outside, in all about forty, left as a group. We prostrated before Sri Bhagavan before we left. Muruganar, Munagala Venkataramayya,
Kalyana Sundaram Iyer (who was working in the Asramam Book Depot), an English devotee by name Thompson and his friend,
a Zamindar's son, and friend's bodyguard and myself had planned to go first and to join the other party later. This was a secret
agreement among us and we did not tell either Sri Bhagavan or other members of the party whom we saw off at Namasivaya's Cave.

Keeping in view the three streams mentioned by Sri Bhagavan, we started climbing the Hill at 6.00 a.m. Around noon, we
crossed the three streams and reached a steep place. We could not see either the foot or the top of the Hill. We were perplexed.
We could not see Muruganar.  We looked for him and found him in a bush.  When we called him, he came crawling on all fours
like a child.  We asked him why he walked like that.  He said, 'How should I walk then?' Venkataramayya was lying on the
ground breathless. Kalyana Sundaram Iyer was speechless. Thompson was sitting absolutely stunned. His friend and the servant
were sobbing in fear.  I, who was responsible for all this, did not know what to do.

"This is my end', I thought.  I felt wretched that I would be leaving the world without seeing Sri Bhagavan's face. I wept.
Even if I was saved, if one of my companions  died, how could I go and see Sri Bhagavan?  In case such  a thing happened,
I felt that I should give up my life also.  The thought that I wouldn't see Sri Bhagavan any more made me feel wretched. Till
then I had not prayed for anything.  On this occasion, a prayer  came to out of me: 'Oh Lord! See we don't  meet our end
without seeing you.  Please forgive us.'

Almost immediately, I saw a wood cutter at a distance and shouted at him.  He did not respond thinking that we were forest
guards.  We waved our ochre robe and said we were from the Asramam and he need not be afraid of us. He came to us and
said: Why did you come here?  You cannot go to the Hill top from here.'  We said we wanted to go to Ezhu Sunai, (Seven
Springs), he took us by our hand and brought us to others, who were waiting for us. By Sri Bhagavan's Grace, there was a
light shower which drenched us and we felt cool and refreshed.

The others had eaten and wondered what had happened to us.  Looking at our torn clothes, and the scratches on our body,
they teased us for attempting to go to the banyan tree without telling them.

We ate, took some rest and came down to Virupaksha Cave. We all wondered how we could go and see Sri Bhagavan in this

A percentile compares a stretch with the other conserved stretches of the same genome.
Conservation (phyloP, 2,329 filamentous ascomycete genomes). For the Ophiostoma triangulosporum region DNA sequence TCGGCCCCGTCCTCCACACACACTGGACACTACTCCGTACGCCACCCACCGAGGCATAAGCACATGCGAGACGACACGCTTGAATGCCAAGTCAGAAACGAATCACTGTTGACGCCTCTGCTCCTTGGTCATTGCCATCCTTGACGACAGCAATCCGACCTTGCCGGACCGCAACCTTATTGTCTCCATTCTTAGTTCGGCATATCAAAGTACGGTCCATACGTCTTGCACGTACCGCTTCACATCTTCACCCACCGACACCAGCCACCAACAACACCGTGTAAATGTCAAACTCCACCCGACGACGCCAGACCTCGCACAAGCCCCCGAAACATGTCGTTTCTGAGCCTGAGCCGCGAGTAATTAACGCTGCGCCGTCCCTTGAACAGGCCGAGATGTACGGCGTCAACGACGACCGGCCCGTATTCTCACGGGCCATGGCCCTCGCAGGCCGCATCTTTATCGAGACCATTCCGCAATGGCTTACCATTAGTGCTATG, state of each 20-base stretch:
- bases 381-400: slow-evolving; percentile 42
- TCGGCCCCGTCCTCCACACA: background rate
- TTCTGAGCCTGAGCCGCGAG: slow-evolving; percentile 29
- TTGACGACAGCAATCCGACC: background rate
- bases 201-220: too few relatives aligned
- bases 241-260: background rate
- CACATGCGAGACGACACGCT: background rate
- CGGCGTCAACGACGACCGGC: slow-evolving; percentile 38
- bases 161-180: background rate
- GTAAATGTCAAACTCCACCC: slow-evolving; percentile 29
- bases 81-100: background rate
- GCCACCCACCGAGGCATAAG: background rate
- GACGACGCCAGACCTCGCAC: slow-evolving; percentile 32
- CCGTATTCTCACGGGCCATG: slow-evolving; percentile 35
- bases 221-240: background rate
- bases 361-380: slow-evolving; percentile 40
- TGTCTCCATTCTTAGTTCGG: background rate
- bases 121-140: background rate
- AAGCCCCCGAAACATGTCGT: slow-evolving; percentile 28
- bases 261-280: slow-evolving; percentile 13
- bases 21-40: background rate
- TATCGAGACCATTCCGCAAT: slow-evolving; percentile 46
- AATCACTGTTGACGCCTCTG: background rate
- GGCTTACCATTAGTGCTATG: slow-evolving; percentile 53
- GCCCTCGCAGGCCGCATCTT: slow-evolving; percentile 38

state. What could we tell him? First we sent Thompson and his friend to their house in town, we sent away Mrs. Taleyarkhan
Cohen and others also.  Four of us stayed back till dusk and went to Palakottu.

In the meantime, Thompson and his friends went straight to the Asramam, as they felt they should see Sri Bhagavan ,
who had saved us from a dangerous plight.  They prostrated to Sri Bhagavan outside the Hall without being seen by Him.
Munagala also did like that.

Without knowing any of this, I went  to Palakottu, had my bath and went and prostrated before Sri Bhagavan
around 7.00 p.m.  Sri Bhagavan asked: 'What mischief have you done?' I was shaken completely by this question.
'The Zamindar's son came in an awful condition and prostrated outside the Hall.  Munagala, whose condition was
much worse, did the same.  What mischief have you done?'

I narrated everything that had happened. I said, 'If we had told you of our plan first, you wouldn't have given permission.
Hence we left without telling you.  We have been punished for going without your permission. Please forgive us.'

Sri Bhagavan said: 'If you had told me, I would have asked you not to go. All right.'  I took His 'all right' for forgiveness
and was greatly relieved.

Kunju Swami's Reminiscences.

Arunachala Siva.         
                                               

Subramanian.R

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Re: Our Bhagavan-Stories
« Reply #506 on: October 19, 2014, 01:35:59 PM »
Self is everywhere:

One day, there was a Sadhu among the gathering of devotees in the Hall. From his appearance, it was obvious, that he was
deep in spiritual practice.  It looked as though he was waiting for an opportunity  to ask Bhagavan something. When he felt
that the time was right, the Sadhu approached Bhagavan and said, 'Bhagavan! It is said that the Self is present in everything.
Does that mean that the Self is to be found even in a dead body?"

When He heard this, Bhagavan exclaimed, 'Oh! This is what you want.  Is it? Is  it the dead body who wants to know or is it
you? Who is asking this question?'  The Sadhu replied, 'It is I who want to know, Bhagavan.'  Then Bhagavan said, 'While
you are asleep, do you wonder, 'Am  I here or not?' It is only in the wakeful state, that you say, 'I am'. Similarly the Self
is definitely present even in a dead body. But if you inquire further, you will realize that both the dead body and the living
body are both illusory.  That which moves we label as being 'alive'. And that which is motionless we say is 'dead' This
differentiation is only in our minds.  In our dreams we see both 'living' and the 'dead'. As soon as we wake up, we realize
that both the living and the dead of our dreams are but illusions.  In the same way, this entire universe is nothing more than
a grand illusion.  The birth  of the 'I thought' is referred to as birth and the disappearance of the I thought is death.  What
we call birth and death therefore are nothing but appearance and disappearance of the I thought.  Both birth and death
are for the ego alone.  Neither birth nor death can touch the 'I' which forms the essence of your being., When the awareness
of the self is strong you are there; you are equally there when the self awareness fades. It is 'you' that is the source of
the I  thought.  But the 'I-thought' is not you. Realization is nothing but perceiving the source of the cycle of birth and death.